Home U.S. Coin Forum

1794 large cent help please

VernoVerno Posts: 325 ✭✭✭

Hi All, this looks to be the head of 1793...is that the case? Coin is in unattibuted VG details holder, thanks1 RJ

Comments

  • jesbrokenjesbroken Posts: 9,246 ✭✭✭✭✭

    I don't think so, but a closeup of the bottom curl may change things. Would be a great pickup if so.
    Jim


    When a man who is honestly mistaken hears the truth, he will either quit being mistaken or cease to be honest....Abraham Lincoln

    Patriotism is supporting your country all the time, and your government when it deserves it.....Mark Twain
  • VernoVerno Posts: 325 ✭✭✭

    Thanks for weighing in folks....cant seem to get a good pic of the last curl, will pull out better equipment....the reverse is problematic:( and mostly devoid of detail. RJ

  • BillJonesBillJones Posts: 33,472 ✭✭✭✭✭

    No, it’s a Head of ‘94 variety. I know that this is a sacrilegious statement, but I find Head of ‘94 cents in high grade more attractive than the Head of ‘93.

    Retired dealer and avid collector of U.S. type coins, 19th century presidential campaign medalets and selected medals. In recent years I have been working on a set of British coins - at least one coin from each king or queen who issued pieces that are collectible. I am also collecting at least one coin for each Roman emperor from Julius Caesar to ... ?
  • VernoVerno Posts: 325 ✭✭✭

    THANKS! RJ

  • numismanumisma Posts: 3,877 ✭✭✭✭

    That appears to be S-29, but would need the coin "in hand" to be certain. There's not much left on reverse, which is not unusual. Both S-28 and S-29 are relatively common Head of '94 varieties.

  • lilolmelilolme Posts: 2,453 ✭✭✭✭✭

    So I didn't want to disrupt this thread but it appears it is concluded now. I don't know anything about these but I often like looking for stuff. Sometimes I try to find worn examples and see how they compare. Here it seems to work.The first picture is a G6 head of 93, then a F12 head of 94. I know this is crude (more familiar with Overton stuff) but from the two worn examples the head of 94 is most similar to the OP. Cool agrees with above.

    Also when looking I saw the third photo and slabbed as head of 94. Is this not a head of 95?
    .
    G6 head of 93

    .
    F12 head of 94

    .
    G6 head of 94 - is this a head of 95 with the bottom curl?
    Cert page: https://www.pcgs.com/cert/34239661
    .

    https://youtube.com/watch?v=2YNufnS_kf4 - Mama I'm coming home ...................................................................................................................................................................... RLJ 1958 - 2023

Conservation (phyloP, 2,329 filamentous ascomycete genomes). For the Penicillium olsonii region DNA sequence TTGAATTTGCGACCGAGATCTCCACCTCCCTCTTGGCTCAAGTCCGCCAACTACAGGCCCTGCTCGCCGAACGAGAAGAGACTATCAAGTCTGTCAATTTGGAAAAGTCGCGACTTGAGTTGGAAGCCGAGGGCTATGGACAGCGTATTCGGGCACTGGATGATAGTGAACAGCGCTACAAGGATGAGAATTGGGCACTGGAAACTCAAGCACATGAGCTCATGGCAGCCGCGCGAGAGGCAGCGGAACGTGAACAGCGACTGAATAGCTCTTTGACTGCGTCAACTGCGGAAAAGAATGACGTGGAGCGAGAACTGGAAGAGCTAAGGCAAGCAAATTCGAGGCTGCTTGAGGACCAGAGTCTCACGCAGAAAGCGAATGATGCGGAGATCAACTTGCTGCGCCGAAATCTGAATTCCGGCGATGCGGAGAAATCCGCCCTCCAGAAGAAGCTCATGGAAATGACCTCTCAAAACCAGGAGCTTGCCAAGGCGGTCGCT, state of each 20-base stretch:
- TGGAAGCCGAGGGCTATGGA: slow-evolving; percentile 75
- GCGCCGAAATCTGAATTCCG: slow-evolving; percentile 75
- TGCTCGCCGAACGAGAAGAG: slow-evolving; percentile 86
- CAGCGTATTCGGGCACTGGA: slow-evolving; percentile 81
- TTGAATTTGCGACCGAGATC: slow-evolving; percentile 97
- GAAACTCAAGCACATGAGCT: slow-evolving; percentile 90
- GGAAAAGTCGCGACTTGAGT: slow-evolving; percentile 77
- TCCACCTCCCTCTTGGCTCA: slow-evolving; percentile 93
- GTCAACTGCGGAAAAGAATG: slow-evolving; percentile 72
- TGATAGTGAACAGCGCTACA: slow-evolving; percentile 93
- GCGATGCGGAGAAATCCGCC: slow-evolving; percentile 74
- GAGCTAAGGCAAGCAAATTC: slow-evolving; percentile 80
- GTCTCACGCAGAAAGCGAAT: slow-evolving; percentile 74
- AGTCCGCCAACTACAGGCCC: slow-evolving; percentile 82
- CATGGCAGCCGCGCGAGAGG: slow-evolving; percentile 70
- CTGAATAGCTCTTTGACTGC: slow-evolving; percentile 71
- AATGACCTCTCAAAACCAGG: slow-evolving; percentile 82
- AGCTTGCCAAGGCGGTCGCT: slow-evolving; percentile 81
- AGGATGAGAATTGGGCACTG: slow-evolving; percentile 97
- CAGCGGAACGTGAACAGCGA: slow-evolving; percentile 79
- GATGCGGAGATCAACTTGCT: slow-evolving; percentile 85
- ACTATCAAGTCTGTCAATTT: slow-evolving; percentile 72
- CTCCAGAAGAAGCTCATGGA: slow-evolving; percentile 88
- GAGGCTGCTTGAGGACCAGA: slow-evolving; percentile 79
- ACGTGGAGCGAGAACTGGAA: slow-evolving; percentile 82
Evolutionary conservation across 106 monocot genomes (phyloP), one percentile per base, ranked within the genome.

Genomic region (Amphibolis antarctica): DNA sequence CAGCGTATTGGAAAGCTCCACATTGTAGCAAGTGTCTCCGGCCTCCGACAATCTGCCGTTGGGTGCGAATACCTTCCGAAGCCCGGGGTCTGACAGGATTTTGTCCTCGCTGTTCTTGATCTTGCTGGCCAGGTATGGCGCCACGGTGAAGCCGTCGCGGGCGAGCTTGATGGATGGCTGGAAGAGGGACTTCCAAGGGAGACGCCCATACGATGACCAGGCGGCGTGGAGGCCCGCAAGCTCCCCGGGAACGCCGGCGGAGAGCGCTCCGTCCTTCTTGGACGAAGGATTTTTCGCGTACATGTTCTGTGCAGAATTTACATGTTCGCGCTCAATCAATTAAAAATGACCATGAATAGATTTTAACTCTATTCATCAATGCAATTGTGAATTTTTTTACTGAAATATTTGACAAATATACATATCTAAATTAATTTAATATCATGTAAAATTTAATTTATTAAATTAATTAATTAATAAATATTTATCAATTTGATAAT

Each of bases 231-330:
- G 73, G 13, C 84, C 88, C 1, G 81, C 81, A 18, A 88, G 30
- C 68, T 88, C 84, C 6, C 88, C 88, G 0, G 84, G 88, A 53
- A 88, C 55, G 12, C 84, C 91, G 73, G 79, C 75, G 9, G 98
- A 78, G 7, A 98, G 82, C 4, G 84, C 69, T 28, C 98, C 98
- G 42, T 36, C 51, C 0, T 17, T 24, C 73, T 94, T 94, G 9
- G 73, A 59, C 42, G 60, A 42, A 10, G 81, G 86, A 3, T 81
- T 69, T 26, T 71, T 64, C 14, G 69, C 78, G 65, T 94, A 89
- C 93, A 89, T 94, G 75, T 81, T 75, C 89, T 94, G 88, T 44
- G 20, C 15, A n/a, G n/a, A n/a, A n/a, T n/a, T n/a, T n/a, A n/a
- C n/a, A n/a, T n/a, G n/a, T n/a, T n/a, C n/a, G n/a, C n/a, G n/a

• jedmjedm Posts: 2,937 ✭✭✭✭✭

    @lilolme said:

    Also when looking I saw the third photo and slabbed as head of 94. Is this not a head of 95?

    Yes, I think it is. Nice job on posting all three for us.

  • numismanumisma Posts: 3,877 ✭✭✭✭

    @lilolme this is where things can get confusing. If you are talking to a handful of serious early copper specialists you may get deep into the weeds on this issue. EAC people tend to collect these by Sheldon number rather than head type, although they certainly understand that aspect as well.

    Some people who specialize in this date (yes, just 1794 cents) might say that S-72 is the only head of 1795, also called "Exact Head of 1795." The last coin in your montage of three cents is Gardner's Head of 1795. I still call it Head of 1794, but PCGS includes Gardner's Head of 1795 (S-67 through S-71) with S-72, which is the Exact Head of 1795. Confused yet? Me too.

  • lilolmelilolme Posts: 2,453 ✭✭✭✭✭

    @numisma
    Thanks I think I got it. I looked up the S-67 on coinfacts and below is the descriptive info provided and saying what you said with different words and not addressing what EAC does.

    So the last one is mis-attributed per pcgs normal attribution as it is in a head of 94 designated holder.

    https://www.pcgs.com/coinfacts/coin/1794-1c-s-67-head-1795-rb/35685
    Ron Guth:
    Sheldon 67 is one of the later varieties struck in 1794. The head punch used to create the obverse die was a new one designed by John Gardner, then the assistant to the chief engraver, Robert Scot This variety belongs to a small group known as the "Heads of 1795" though, technically, there is no 1795 Large Cent that has a head quite like this (the "exact" Head of 1795 is Sheldon 72, which also sported a head punch by Gardner).

    https://youtube.com/watch?v=2YNufnS_kf4 - Mama I'm coming home ...................................................................................................................................................................... RLJ 1958 - 2023

  • OmegaraptorOmegaraptor Posts: 527 ✭✭✭✭✭

    @Verno said:
    Thanks for weighing in folks....cant seem to get a good pic of the last curl, will pull out better equipment....the reverse is problematic:( and mostly devoid of detail. RJ

    Liberty Cap Cents particularly 1794 almost always come with weak reverses. On lower grade examples it is normal for the reverse to be gone or mostly missing.

    This is because the reverse is in low relief and the screw press used to strike the coins was hand-operated and had the reverse as the anvil die - so if the Mint worker was tired, the reverse ended up being in very low relief.

    "You can't get just one gun." "You can't get just one tattoo." "You can't get just one 1796 Draped Bust Large Cent."

Leave a Comment

BoldItalicStrikethroughOrdered listUnordered list
Emoji
Image
Align leftAlign centerAlign rightToggle HTML viewToggle full pageToggle lights
Drop image/file